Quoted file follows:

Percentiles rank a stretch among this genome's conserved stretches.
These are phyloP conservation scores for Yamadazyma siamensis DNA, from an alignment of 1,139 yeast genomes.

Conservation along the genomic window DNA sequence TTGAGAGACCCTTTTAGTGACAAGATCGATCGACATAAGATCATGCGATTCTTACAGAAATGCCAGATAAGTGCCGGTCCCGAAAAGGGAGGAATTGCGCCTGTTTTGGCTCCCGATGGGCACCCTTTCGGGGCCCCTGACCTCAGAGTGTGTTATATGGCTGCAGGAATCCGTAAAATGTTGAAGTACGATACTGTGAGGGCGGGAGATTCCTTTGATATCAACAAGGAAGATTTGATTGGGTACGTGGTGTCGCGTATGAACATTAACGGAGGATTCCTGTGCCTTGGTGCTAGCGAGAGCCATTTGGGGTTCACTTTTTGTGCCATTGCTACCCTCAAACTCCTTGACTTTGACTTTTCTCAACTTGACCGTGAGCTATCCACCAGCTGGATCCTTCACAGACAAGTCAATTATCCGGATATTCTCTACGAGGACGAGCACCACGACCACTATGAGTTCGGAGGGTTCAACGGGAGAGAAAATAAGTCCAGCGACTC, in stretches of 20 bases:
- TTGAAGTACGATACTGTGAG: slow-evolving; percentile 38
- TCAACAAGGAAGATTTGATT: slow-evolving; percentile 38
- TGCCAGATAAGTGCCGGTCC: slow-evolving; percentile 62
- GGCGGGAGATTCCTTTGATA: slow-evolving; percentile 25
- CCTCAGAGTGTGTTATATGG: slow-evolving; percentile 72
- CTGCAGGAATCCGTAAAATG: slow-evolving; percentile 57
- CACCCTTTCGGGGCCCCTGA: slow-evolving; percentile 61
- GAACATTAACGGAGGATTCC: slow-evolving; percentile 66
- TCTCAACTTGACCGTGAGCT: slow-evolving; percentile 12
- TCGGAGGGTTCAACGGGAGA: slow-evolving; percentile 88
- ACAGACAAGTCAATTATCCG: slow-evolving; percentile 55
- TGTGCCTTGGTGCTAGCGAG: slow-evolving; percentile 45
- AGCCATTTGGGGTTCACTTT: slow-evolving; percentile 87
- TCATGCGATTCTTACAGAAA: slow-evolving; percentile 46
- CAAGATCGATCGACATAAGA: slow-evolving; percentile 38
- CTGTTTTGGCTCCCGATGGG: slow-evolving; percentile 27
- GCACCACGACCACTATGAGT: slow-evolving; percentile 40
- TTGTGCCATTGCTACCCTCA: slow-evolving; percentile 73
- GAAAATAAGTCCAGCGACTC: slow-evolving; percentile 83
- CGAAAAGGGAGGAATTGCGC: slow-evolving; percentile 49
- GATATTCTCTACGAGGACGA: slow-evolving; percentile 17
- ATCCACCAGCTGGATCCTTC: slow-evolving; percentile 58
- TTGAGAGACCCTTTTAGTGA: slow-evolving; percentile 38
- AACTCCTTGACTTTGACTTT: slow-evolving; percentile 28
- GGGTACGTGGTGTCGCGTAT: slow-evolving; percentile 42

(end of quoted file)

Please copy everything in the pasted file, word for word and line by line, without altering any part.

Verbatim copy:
Percentiles rank a stretch among this genome's conserved stretches.
These are phyloP conservation scores for Yamadazyma siamensis DNA, from an alignment of 1,139 yeast genomes.

Conservation along the genomic window DNA sequence TTGAGAGACCCTTTTAGTGACAAGATCGATCGACATAAGATCATGCGATTCTTACAGAAATGCCAGATAAGTGCCGGTCCCGAAAAGGGAGGAATTGCGCCTGTTTTGGCTCCCGATGGGCACCCTTTCGGGGCCCCTGACCTCAGAGTGTGTTATATGGCTGCAGGAATCCGTAAAATGTTGAAGTACGATACTGTGAGGGCGGGAGATTCCTTTGATATCAACAAGGAAGATTTGATTGGGTACGTGGTGTCGCGTATGAACATTAACGGAGGATTCCTGTGCCTTGGTGCTAGCGAGAGCCATTTGGGGTTCACTTTTTGTGCCATTGCTACCCTCAAACTCCTTGACTTTGACTTTTCTCAACTTGACCGTGAGCTATCCACCAGCTGGATCCTTCACAGACAAGTCAATTATCCGGATATTCTCTACGAGGACGAGCACCACGACCACTATGAGTTCGGAGGGTTCAACGGGAGAGAAAATAAGTCCAGCGACTC, in stretches of 20 bases:
- TTGAAGTACGATACTGTGAG: slow-evolving; percentile 38
- TCAACAAGGAAGATTTGATT: slow-evolving; percentile 38
- TGCCAGATAAGTGCCGGTCC: slow-evolving; percentile 62
- GGCGGGAGATTCCTTTGATA: slow-evolving; percentile 25
- CCTCAGAGTGTGTTATATGG: slow-evolving; percentile 72
- CTGCAGGAATCCGTAAAATG: slow-evolving; percentile 57
- CACCCTTTCGGGGCCCCTGA: slow-evolving; percentile 61
- GAACATTAACGGAGGATTCC: slow-evolving; percentile 66
- TCTCAACTTGACCGTGAGCT: slow-evolving; percentile 12
- TCGGAGGGTTCAACGGGAGA: slow-evolving; percentile 88
- ACAGACAAGTCAATTATCCG: slow-evolving; percentile 55
- TGTGCCTTGGTGCTAGCGAG: slow-evolving; percentile 45
- AGCCATTTGGGGTTCACTTT: slow-evolving; percentile 87
- TCATGCGATTCTTACAGAAA: slow-evolving; percentile 46
- CAAGATCGATCGACATAAGA: slow-evolving; percentile 38
- CTGTTTTGGCTCCCGATGGG: slow-evolving; percentile 27
- GCACCACGACCACTATGAGT: slow-evolving; percentile 40
- TTGTGCCATTGCTACCCTCA: slow-evolving; percentile 73
- GAAAATAAGTCCAGCGACTC: slow-evolving; percentile 83
- CGAAAAGGGAGGAATTGCGC: slow-evolving; percentile 49
- GATATTCTCTACGAGGACGA: slow-evolving; percentile 17
- ATCCACCAGCTGGATCCTTC: slow-evolving; percentile 58
- TTGAGAGACCCTTTTAGTGA: slow-evolving; percentile 38
- AACTCCTTGACTTTGACTTT: slow-evolving; percentile 28
- GGGTACGTGGTGTCGCGTAT: slow-evolving; percentile 42